The financial benefits of my electric bike were just the beginning of my experiment. By using a slower mode of transportation, I’ve seen mental and physical health improvements in my quality of life. By riding my bike on a regular basis, I get to listen to podcasts and exercise my muscles in a way that driving would not allow it. Moreover, there is reduced stress in my life since I don’t have to be looking over my shoulder for reckless drivers, loud people behind the wheel, or traffic noise in the streets. There is something quite beautiful about commuting via bike paths while smelling trees and flowers instead of car pollution.
While commuting via bicycle is not feasible for everyone in every situation, I suggest you take a walk around a nearby park every so often. It will be a needed break that reminds you that nature is a great companion to our lives. Whether it’s close to work or home, parks allow us to think and be bored instead of overwhelmed by screens.
So what’s next for me? A regular commuter bike (after my e-bike dies, of course). After 500 miles on my electric bike, I’ve come to the conclusion that I didn’t need the extra power. The weight difference (50lbs vs 25lbs) ends up slowing my average speed, especially during ascents. Moreover, when the range is very low on the electric bike, I have to lower my settings and end up riding slower than a regular bike. While it is nice to not be sweaty and travel with relative ease through the electric power, I foresee more benefits with a commuter bicycle.
I hope that this story makes you reconsider some of your modes of transportation and how you can save some money and simplify another aspect of your life. A multimodal transportation method (bicycles, buses, trains, etc.) may help you save money, reduce stress, and improve your health. I know I am looking forward to a slower life that prioritizes my health and not the rush of street.
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Check out the statistics here: https://www.fool.com/the-ascent/research/car-ownership-statistics/
The average cost of car ownership: Investopedia Article
A week ago or so, I had to bike this distance since my wife had to use the car and it was quite a challenge. I made it through, but there were a lot of sweat spots which is not the usual.
The electric bike seems like such a great consideration! Do you worry about the safety of riding it on the roads where you live? I live in a bigger city and although there are a lot of e-bikes and scooters, the drivers around here don't seem to take them very seriously. Just wondering if that is something you worry about or if it has seemed pretty safe so far?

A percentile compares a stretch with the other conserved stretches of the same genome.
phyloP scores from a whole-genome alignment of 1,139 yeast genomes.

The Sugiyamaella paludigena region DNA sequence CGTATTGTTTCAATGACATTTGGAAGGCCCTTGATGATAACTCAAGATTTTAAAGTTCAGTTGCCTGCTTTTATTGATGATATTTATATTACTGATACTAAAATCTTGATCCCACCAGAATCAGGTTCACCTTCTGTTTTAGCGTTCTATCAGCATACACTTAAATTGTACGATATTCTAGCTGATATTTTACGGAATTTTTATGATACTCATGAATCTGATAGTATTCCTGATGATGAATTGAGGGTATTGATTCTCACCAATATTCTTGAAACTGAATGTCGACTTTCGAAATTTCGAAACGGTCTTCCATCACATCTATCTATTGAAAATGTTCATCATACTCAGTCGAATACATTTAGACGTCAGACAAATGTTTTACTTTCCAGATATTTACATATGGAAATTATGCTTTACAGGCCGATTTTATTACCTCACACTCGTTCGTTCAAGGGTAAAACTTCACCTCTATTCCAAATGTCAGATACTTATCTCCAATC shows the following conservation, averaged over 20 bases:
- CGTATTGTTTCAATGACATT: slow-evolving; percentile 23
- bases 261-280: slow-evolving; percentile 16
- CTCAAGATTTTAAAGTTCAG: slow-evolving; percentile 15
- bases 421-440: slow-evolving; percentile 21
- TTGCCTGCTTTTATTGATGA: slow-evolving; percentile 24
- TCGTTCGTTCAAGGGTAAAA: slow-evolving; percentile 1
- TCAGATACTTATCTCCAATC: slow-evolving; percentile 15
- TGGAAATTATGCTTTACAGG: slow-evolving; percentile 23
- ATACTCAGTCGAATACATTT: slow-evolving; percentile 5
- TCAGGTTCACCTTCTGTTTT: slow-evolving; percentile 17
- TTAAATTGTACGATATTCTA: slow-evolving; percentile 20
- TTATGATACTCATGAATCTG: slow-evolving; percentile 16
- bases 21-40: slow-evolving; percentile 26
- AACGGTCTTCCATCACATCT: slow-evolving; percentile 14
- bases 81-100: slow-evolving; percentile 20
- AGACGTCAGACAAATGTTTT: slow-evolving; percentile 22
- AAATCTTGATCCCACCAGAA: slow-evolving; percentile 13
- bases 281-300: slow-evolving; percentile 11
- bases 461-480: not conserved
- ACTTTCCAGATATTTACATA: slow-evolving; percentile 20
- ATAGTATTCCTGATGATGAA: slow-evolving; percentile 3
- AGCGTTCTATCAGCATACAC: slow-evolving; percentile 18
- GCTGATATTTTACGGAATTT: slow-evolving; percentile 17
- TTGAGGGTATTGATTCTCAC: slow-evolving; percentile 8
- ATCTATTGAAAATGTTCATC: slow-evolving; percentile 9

I also have 3 kids so not sure an e-bike would be my best option...ha!
This is really interesting! I think a great takeaway from this is an intentionality with your lifestyle and understanding needs and wants. When I was younger and lived in town (and didn't have kids lol) I rode my bike to save money on car insurance and gas. I lived 5 miles from my job and they let me park my bike in the warehouse, so it worked out great. It was before e-bikes were a thing. Riding a bike is so peaceful. Now that I have kids and live in a more rural area, my family has 2 cars. But they're older, and we don't have payments. (otherwise we'd only have 1 car) I am a firm believer in using older cars, saving the cash and not having a car payment. I recommend renting different styles of bikes from a shop if you can to pick one you like! I have a hybrid bike - it's sort of a commuter, but sort of okay for basic off road. (gravel, flat trails, etc.) and I love the darn thing. It's not as "cool" looking as a commuter bike or a mountain bike but it fits, it was pretty cheap and I've ridden a couple thousand miles on it at least. Anyway, the intentionality of the decisions you make on your bike vs. car is a really important insight. Thanks for the article!